- 33 Chilean miners buried alive for 69 days in 2010. Their rescue was watched by the world in awe at the things humans can achieve when properly motivated.
- Beaconsfield miners Todd Russell and Brant Webb did it first, gaining international fame after surviving for a month underground. There was a play planned for the event, A Symphony in a Flat Minor.
- The "Baby Jessica" incident, when 18-month-old Jessica McClure fell down a 22' deep, 8" wide well shaft in 1987. Three days' efforts to rescue her constituted one of the first major around-the-clock news stories covered by then-fledgling network CNN. Jessica survived the experience relatively unscathed, and recently received full control of the trust fund to which thousands of people sent donations after viewing the story.
- There's a Snopes article about it, which includes a story from 1994.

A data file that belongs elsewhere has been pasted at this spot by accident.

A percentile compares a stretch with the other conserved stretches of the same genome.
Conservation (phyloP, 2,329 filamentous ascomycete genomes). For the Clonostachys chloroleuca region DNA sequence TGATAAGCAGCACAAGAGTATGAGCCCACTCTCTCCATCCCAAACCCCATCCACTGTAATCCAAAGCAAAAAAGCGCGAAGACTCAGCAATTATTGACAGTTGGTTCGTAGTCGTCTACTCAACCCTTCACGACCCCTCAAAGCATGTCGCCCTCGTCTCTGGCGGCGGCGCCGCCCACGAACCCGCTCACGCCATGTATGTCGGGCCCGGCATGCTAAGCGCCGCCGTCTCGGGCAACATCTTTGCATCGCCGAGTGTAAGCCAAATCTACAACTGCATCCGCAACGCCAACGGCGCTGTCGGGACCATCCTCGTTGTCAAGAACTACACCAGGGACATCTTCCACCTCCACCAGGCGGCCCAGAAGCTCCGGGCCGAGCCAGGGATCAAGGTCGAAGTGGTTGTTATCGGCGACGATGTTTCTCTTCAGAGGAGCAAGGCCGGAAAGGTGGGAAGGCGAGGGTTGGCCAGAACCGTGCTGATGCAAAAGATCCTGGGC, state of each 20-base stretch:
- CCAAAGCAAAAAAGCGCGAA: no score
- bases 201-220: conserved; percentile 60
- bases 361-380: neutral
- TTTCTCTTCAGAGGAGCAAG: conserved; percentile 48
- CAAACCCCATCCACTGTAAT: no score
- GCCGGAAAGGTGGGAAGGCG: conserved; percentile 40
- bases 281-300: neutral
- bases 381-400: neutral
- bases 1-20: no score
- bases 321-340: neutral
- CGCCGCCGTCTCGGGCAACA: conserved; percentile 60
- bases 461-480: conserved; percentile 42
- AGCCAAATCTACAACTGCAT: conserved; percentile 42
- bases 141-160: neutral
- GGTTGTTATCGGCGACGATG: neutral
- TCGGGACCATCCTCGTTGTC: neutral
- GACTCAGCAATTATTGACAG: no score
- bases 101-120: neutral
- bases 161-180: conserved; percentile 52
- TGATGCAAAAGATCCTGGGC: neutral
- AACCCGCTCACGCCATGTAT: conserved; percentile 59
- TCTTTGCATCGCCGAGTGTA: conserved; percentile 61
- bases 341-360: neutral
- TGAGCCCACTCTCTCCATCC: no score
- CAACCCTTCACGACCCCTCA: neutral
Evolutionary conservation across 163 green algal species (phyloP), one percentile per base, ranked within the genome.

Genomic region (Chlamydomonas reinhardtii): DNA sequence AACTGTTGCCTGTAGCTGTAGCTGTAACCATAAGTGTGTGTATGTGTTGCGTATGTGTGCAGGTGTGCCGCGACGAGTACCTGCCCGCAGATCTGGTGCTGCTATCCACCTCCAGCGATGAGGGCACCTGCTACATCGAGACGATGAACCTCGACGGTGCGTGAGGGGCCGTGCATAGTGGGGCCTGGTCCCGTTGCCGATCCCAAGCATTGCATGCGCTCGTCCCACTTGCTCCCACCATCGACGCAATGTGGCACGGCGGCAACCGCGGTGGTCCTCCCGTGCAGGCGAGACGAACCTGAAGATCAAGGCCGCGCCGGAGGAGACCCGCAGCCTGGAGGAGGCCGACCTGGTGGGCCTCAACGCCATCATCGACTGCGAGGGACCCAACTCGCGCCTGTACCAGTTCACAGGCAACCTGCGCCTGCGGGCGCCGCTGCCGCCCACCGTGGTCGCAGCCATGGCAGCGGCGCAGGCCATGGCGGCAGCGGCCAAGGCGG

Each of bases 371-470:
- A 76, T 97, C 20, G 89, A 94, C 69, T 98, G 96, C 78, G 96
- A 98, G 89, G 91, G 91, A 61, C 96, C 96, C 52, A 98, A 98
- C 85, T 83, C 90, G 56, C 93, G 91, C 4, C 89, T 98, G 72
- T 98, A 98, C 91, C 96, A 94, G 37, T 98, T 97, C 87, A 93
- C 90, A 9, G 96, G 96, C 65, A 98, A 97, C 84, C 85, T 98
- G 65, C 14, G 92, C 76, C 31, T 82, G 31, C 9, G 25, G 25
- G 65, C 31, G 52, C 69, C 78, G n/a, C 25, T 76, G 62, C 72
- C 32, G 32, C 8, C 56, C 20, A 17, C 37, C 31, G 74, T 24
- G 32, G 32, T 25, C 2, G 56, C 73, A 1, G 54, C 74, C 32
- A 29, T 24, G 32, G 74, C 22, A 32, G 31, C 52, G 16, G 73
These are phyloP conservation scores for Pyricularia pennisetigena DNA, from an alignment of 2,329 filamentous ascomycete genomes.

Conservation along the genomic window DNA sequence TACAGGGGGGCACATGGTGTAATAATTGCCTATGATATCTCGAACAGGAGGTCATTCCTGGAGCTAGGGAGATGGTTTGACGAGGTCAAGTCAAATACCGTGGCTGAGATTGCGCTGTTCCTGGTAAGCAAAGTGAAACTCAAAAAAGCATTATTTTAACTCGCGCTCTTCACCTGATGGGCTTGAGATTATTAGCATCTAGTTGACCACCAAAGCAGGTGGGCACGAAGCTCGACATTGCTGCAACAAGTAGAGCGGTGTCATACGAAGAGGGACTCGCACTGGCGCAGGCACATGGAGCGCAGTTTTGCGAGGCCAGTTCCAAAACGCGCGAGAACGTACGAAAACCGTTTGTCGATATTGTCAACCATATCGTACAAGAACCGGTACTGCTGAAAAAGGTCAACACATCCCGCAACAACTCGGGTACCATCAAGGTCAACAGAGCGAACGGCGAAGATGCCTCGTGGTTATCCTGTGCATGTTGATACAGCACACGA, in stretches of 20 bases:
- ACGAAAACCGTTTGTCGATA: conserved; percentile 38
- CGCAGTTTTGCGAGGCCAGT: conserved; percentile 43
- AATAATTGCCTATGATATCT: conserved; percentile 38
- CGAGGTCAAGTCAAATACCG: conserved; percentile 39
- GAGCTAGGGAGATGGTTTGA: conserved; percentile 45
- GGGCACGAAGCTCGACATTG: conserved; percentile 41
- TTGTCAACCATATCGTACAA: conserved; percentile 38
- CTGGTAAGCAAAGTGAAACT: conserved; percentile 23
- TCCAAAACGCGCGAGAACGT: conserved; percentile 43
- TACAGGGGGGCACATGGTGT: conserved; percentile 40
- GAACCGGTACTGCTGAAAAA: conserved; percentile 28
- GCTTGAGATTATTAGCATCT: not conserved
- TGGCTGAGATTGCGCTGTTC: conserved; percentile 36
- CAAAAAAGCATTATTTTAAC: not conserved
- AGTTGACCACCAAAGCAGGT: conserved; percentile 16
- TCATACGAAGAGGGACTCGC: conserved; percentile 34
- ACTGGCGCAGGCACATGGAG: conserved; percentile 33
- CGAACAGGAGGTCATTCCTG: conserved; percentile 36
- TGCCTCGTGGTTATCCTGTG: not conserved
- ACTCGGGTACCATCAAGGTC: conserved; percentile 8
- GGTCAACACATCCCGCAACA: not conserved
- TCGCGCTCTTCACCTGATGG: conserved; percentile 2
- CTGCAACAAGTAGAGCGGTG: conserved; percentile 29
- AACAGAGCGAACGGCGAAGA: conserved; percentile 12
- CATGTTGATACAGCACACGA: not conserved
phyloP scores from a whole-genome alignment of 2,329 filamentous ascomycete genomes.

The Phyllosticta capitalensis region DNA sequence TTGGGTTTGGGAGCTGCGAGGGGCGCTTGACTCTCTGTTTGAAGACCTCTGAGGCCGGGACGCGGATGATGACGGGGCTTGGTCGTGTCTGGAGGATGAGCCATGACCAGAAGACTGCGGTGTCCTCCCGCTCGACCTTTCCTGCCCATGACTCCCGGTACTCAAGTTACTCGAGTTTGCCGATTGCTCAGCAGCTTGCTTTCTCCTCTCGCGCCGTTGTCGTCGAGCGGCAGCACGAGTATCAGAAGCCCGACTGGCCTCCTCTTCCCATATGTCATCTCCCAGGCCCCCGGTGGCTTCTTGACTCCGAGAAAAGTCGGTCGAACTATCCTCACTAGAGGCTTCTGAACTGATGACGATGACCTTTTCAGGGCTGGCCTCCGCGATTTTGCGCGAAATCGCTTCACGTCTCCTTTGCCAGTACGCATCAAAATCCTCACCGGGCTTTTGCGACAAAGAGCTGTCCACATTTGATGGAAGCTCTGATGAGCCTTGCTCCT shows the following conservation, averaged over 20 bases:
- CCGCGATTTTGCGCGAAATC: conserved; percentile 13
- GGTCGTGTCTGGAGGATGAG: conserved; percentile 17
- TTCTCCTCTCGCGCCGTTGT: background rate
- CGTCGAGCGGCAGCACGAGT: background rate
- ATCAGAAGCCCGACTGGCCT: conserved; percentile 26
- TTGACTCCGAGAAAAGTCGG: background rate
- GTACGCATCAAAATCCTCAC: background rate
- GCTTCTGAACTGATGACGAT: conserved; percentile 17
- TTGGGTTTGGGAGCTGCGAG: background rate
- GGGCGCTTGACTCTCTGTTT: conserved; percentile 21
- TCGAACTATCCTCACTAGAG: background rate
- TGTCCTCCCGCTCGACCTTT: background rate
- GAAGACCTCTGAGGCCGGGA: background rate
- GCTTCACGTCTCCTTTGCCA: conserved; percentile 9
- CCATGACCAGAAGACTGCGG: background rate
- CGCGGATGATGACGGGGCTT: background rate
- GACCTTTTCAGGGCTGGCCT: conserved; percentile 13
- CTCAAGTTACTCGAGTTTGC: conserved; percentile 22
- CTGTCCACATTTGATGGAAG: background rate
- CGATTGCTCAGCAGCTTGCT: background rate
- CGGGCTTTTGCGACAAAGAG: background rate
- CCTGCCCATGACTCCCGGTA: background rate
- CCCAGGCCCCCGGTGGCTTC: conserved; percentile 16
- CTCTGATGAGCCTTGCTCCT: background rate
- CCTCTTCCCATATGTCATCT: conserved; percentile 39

- In the wake of the terrorist attack on the World Trade Center in 2001, a number of rescue personnel were trapped for days in the rubble of the fallen towers. The plight of two trapped Port Authority Police officers was portrayed in the Oliver Stone film World Trade Center.
- Subverted with Anthony Spilotro, on whom the character of Nicky Santoro from Casino was based (see the entry in Film above), and his brother Michael. While sand was allegedly found in their lungs, indicating live burial, it was confirmed years later that they had been murdered in a basement before being buried in the cornfield.
- In an interview, J. K. Rowling said that her own boggart would be her being buried alive.